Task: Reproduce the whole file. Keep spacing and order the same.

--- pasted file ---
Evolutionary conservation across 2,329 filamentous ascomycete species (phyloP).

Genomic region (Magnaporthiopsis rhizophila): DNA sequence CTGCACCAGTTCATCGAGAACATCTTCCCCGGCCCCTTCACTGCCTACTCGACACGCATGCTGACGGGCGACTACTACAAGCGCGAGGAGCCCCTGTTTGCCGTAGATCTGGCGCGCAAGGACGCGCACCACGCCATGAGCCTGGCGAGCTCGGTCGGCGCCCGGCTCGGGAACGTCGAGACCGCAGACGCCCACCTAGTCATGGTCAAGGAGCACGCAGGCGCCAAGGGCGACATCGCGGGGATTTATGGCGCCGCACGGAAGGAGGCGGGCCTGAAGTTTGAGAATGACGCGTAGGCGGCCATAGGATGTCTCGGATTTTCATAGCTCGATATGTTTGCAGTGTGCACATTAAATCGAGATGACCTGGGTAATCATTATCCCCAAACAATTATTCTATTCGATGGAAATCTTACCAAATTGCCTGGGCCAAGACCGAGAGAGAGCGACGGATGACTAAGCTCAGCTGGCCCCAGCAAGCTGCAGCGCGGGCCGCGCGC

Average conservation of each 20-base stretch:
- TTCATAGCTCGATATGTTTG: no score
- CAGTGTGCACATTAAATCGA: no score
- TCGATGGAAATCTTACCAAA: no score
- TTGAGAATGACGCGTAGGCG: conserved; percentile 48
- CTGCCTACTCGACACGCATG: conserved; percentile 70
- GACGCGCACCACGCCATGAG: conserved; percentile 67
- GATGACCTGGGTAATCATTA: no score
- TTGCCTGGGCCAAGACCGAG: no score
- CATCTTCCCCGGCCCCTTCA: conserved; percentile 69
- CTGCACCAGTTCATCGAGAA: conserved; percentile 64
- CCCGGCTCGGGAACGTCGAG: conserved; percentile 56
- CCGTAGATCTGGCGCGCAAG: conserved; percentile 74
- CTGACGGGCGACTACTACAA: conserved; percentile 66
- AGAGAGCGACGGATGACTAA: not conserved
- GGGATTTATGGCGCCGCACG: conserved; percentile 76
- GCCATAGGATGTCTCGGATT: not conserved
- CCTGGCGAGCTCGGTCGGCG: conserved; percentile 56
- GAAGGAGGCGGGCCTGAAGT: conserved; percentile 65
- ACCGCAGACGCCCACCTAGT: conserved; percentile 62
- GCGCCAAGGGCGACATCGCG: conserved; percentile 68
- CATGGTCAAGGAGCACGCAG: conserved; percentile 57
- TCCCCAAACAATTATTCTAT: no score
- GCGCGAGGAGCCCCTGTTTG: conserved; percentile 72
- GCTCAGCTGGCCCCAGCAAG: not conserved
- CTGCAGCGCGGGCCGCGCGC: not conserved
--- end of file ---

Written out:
Evolutionary conservation across 2,329 filamentous ascomycete species (phyloP).

Genomic region (Magnaporthiopsis rhizophila): DNA sequence CTGCACCAGTTCATCGAGAACATCTTCCCCGGCCCCTTCACTGCCTACTCGACACGCATGCTGACGGGCGACTACTACAAGCGCGAGGAGCCCCTGTTTGCCGTAGATCTGGCGCGCAAGGACGCGCACCACGCCATGAGCCTGGCGAGCTCGGTCGGCGCCCGGCTCGGGAACGTCGAGACCGCAGACGCCCACCTAGTCATGGTCAAGGAGCACGCAGGCGCCAAGGGCGACATCGCGGGGATTTATGGCGCCGCACGGAAGGAGGCGGGCCTGAAGTTTGAGAATGACGCGTAGGCGGCCATAGGATGTCTCGGATTTTCATAGCTCGATATGTTTGCAGTGTGCACATTAAATCGAGATGACCTGGGTAATCATTATCCCCAAACAATTATTCTATTCGATGGAAATCTTACCAAATTGCCTGGGCCAAGACCGAGAGAGAGCGACGGATGACTAAGCTCAGCTGGCCCCAGCAAGCTGCAGCGCGGGCCGCGCGC

Average conservation of each 20-base stretch:
- TTCATAGCTCGATATGTTTG: no score
- CAGTGTGCACATTAAATCGA: no score
- TCGATGGAAATCTTACCAAA: no score
- TTGAGAATGACGCGTAGGCG: conserved; percentile 48
- CTGCCTACTCGACACGCATG: conserved; percentile 70
- GACGCGCACCACGCCATGAG: conserved; percentile 67
- GATGACCTGGGTAATCATTA: no score
- TTGCCTGGGCCAAGACCGAG: no score
- CATCTTCCCCGGCCCCTTCA: conserved; percentile 69
- CTGCACCAGTTCATCGAGAA: conserved; percentile 64
- CCCGGCTCGGGAACGTCGAG: conserved; percentile 56
- CCGTAGATCTGGCGCGCAAG: conserved; percentile 74
- CTGACGGGCGACTACTACAA: conserved; percentile 66
- AGAGAGCGACGGATGACTAA: not conserved
- GGGATTTATGGCGCCGCACG: conserved; percentile 76
- GCCATAGGATGTCTCGGATT: not conserved
- CCTGGCGAGCTCGGTCGGCG: conserved; percentile 56
- GAAGGAGGCGGGCCTGAAGT: conserved; percentile 65
- ACCGCAGACGCCCACCTAGT: conserved; percentile 62
- GCGCCAAGGGCGACATCGCG: conserved; percentile 68
- CATGGTCAAGGAGCACGCAG: conserved; percentile 57
- TCCCCAAACAATTATTCTAT: no score
- GCGCGAGGAGCCCCTGTTTG: conserved; percentile 72
- GCTCAGCTGGCCCCAGCAAG: not conserved
- CTGCAGCGCGGGCCGCGCGC: not conserved